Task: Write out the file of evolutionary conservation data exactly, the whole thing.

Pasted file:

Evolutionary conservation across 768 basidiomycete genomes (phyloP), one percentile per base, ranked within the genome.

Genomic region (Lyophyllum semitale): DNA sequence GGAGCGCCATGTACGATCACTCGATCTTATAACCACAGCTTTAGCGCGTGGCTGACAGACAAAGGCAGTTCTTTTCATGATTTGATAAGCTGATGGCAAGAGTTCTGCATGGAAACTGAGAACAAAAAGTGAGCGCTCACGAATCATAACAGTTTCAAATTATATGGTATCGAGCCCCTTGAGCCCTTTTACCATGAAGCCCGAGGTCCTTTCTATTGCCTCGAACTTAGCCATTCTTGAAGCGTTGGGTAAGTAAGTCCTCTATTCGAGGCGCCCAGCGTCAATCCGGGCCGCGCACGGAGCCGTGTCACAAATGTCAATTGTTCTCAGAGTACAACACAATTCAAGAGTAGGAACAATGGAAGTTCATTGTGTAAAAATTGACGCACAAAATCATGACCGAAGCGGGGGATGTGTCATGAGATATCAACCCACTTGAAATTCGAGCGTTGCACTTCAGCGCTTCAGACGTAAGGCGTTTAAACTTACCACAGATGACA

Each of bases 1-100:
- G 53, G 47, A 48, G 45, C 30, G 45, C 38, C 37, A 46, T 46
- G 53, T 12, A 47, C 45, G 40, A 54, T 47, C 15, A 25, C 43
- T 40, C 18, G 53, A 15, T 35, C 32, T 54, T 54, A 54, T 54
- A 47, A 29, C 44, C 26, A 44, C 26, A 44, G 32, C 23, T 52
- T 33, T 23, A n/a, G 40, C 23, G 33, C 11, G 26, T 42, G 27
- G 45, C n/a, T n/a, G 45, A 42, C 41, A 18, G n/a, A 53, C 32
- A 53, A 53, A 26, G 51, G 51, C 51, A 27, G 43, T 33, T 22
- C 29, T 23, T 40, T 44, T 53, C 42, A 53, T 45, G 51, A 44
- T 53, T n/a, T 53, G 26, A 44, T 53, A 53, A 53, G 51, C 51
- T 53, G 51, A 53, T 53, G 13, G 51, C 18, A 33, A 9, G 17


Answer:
Evolutionary conservation across 768 basidiomycete genomes (phyloP), one percentile per base, ranked within the genome.

Genomic region (Lyophyllum semitale): DNA sequence GGAGCGCCATGTACGATCACTCGATCTTATAACCACAGCTTTAGCGCGTGGCTGACAGACAAAGGCAGTTCTTTTCATGATTTGATAAGCTGATGGCAAGAGTTCTGCATGGAAACTGAGAACAAAAAGTGAGCGCTCACGAATCATAACAGTTTCAAATTATATGGTATCGAGCCCCTTGAGCCCTTTTACCATGAAGCCCGAGGTCCTTTCTATTGCCTCGAACTTAGCCATTCTTGAAGCGTTGGGTAAGTAAGTCCTCTATTCGAGGCGCCCAGCGTCAATCCGGGCCGCGCACGGAGCCGTGTCACAAATGTCAATTGTTCTCAGAGTACAACACAATTCAAGAGTAGGAACAATGGAAGTTCATTGTGTAAAAATTGACGCACAAAATCATGACCGAAGCGGGGGATGTGTCATGAGATATCAACCCACTTGAAATTCGAGCGTTGCACTTCAGCGCTTCAGACGTAAGGCGTTTAAACTTACCACAGATGACA

Each of bases 1-100:
- G 53, G 47, A 48, G 45, C 30, G 45, C 38, C 37, A 46, T 46
- G 53, T 12, A 47, C 45, G 40, A 54, T 47, C 15, A 25, C 43
- T 40, C 18, G 53, A 15, T 35, C 32, T 54, T 54, A 54, T 54
- A 47, A 29, C 44, C 26, A 44, C 26, A 44, G 32, C 23, T 52
- T 33, T 23, A n/a, G 40, C 23, G 33, C 11, G 26, T 42, G 27
- G 45, C n/a, T n/a, G 45, A 42, C 41, A 18, G n/a, A 53, C 32
- A 53, A 53, A 26, G 51, G 51, C 51, A 27, G 43, T 33, T 22
- C 29, T 23, T 40, T 44, T 53, C 42, A 53, T 45, G 51, A 44
- T 53, T n/a, T 53, G 26, A 44, T 53, A 53, A 53, G 51, C 51
- T 53, G 51, A 53, T 53, G 13, G 51, C 18, A 33, A 9, G 17